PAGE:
Invaluable lessons learned from F1 Barcelona testing


Pre-season Formula 1 testing is an impossible language to translate. Trying to figure out which team is genuinely quick is about as tricky as it must have been for intellectuals of bygone years to ascertain the meaning of Egyptian hieroglyphs before the discovery of the Rosetta stone.

You see, there is no solid reference. It changes each lap. Everyone runs new cars with new aerodynamic configurations beyond a daily basis, an hourly basis … or even with each run. Such is the manner in which testing is conducted and such is the exact science of data collection, that wing levels and car set-up are often changed on a lap by lap basis. Fuel levels are kept secret. A new generation of tires are reacting in unusual ways to the different track surfaces at the various testing venues in Spain, their characteristics being further altered by a single degree drop in temperature.

So what can we learn from the timing screens at the end of the day? Not a lot.

But we can learn something from being on site, and that is why NBC Sports’ visit to Barcelona last week was so useful. Because, at this time of year, there are only really two ways to learn who might turn up in Melbourne with a winning car. The first is to watch the cars out on track. Don’t look at the times, look at the way the car drives the circuit, attacks the corners … listen to how the drivers apply the throttle on corner exit, listen to the engine pitch and hear how well planted a driver can keep his right foot in the fast stuff. You will learn pretty quickly who has a responsive car, who has a dependable car and who has a fast car.

The second is to watch the drivers themselves, watch their body language, the way they relate their findings to their engineers. Watch the way they walk around the paddock, read their actions from the way they greet an old friend to the way they drink their tea. And if you can, talk to them.

Last week, as part of NBC’s “staggering” (in the words of paddock colleagues) pre-season filming shoot in Spain, I got to do just that. One on one. And the results were fascinating.

I’m not going to give away all that was said, that would sort of ruin the whole point of sending out all the Hollywood cameras and crew and I don’t think my new NBC bosses would be terribly impressed with that.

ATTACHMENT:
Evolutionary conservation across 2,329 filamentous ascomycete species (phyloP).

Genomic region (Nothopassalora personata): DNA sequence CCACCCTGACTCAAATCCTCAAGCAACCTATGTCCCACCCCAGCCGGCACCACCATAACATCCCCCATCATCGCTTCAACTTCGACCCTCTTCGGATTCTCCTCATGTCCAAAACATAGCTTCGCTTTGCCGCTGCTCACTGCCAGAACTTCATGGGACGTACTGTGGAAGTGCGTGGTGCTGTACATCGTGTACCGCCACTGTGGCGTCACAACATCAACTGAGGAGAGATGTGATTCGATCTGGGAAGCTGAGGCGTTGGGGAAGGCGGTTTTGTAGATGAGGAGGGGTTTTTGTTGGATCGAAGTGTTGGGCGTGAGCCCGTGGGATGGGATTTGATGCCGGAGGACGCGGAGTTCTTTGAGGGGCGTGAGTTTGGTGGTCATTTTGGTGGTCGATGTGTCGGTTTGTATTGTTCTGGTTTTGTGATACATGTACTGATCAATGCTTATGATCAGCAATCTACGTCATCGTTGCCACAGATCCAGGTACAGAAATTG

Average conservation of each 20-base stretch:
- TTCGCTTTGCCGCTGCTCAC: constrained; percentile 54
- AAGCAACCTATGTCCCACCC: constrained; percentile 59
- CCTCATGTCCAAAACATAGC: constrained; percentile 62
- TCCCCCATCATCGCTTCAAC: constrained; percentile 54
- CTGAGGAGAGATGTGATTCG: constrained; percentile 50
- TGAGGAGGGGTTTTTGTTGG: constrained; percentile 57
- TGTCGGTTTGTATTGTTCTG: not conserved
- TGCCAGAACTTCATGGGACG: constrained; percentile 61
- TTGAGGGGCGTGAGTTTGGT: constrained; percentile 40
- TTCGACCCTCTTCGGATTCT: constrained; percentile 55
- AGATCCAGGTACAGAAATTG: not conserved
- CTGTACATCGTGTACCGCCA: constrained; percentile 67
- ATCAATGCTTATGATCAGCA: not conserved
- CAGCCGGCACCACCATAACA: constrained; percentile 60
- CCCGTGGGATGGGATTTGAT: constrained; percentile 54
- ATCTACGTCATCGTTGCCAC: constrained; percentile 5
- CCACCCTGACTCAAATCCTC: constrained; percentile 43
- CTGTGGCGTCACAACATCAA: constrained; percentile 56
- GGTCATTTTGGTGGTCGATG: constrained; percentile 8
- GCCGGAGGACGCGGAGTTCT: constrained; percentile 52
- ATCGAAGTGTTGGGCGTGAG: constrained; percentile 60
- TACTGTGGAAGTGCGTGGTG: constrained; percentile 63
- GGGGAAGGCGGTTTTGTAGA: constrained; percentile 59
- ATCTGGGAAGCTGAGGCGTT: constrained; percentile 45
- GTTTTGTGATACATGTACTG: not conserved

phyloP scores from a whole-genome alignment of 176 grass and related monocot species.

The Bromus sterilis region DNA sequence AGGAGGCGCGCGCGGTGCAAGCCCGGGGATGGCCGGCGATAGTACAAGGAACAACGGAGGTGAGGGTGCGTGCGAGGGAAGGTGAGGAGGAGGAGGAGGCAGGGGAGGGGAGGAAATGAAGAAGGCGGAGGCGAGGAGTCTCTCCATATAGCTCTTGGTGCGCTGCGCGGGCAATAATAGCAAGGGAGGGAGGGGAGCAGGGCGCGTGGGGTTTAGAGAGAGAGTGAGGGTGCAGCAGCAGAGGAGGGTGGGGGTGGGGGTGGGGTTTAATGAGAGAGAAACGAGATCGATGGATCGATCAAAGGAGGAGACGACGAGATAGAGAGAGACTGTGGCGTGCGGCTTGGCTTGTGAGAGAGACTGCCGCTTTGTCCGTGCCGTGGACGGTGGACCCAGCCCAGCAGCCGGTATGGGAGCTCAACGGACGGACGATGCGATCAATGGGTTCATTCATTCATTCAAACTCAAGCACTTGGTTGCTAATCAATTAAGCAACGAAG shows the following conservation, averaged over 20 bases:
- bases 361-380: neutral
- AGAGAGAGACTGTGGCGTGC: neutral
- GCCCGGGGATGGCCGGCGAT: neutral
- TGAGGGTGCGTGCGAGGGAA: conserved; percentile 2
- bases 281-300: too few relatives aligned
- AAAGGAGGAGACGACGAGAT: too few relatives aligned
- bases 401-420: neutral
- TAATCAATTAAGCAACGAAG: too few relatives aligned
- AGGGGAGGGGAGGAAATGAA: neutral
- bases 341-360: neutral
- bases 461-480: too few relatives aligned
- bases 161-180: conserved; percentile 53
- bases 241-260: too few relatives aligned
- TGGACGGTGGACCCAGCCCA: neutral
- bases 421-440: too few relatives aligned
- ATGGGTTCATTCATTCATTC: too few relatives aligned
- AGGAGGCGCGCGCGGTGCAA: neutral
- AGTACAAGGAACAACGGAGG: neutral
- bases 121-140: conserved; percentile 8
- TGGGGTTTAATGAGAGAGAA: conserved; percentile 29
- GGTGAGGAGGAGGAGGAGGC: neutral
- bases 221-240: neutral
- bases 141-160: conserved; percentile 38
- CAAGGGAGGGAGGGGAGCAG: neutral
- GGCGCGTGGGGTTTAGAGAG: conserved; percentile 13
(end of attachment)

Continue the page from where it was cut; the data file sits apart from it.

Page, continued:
The one thing that was clear was that this season is going to be tight. Nobody was giving much away, but the theme seemed to be that with minimal changes to the regulations, almost everyone thinks they have a better car underneath them than they did at this point 12 months ago.

This is even true at McLaren. Jenson Button admitted the team was feeling somewhat confused by its new challenger, and that they were behind the curve compared to their rivals, but that the potential of his 2013 car was far greater than his 2012 ride.

Ferrari have a night and day difference from last season. The car isn’t a dog, and that has given both Felipe Massa and Fernando Alonso the boost they needed after the wretched pre-season testing they endured in 2012. If Alonso could fight for the title with an awful car, imagine what he can do with a half decent one.

Red Bull’s boys were giving little away, too, but Mark Webber has an assured confidence about him. It’s going to take something massive to get one up on his now three-time world champion teammate, but he’s clearly viewed as the best choice to partner the man who is rewriting the record books.

Mercedes has much to prove with its new superstar driver Lewis Hamilton. The 2008 world champion is playing down expectations, as much to manage his own hunger for champagne as that of his fans and new bosses. There is an underlying confidence about him and Nico Rosberg. I don’t think it is a championship confidence for 2013, but perhaps the feeling that they are embarking on something special together for the long term.

The one team that really seems pumped up right now is Lotus. Both drivers were totally at ease, confident and jovial. There wasn’t a hint of pressure, nor of frustration… not even when we sat Kimi Raikkonen down for a 15-minute interview. He even cracked a smile and a few jokes. Right now, the read I get off the Lotus boys is by far the most positive of all the top challengers.

There’s an air of confidence around the Williams and Sauber teams too, and if the assured calm of their drivers is replicated with the speed of their cars, they could be ones to watch.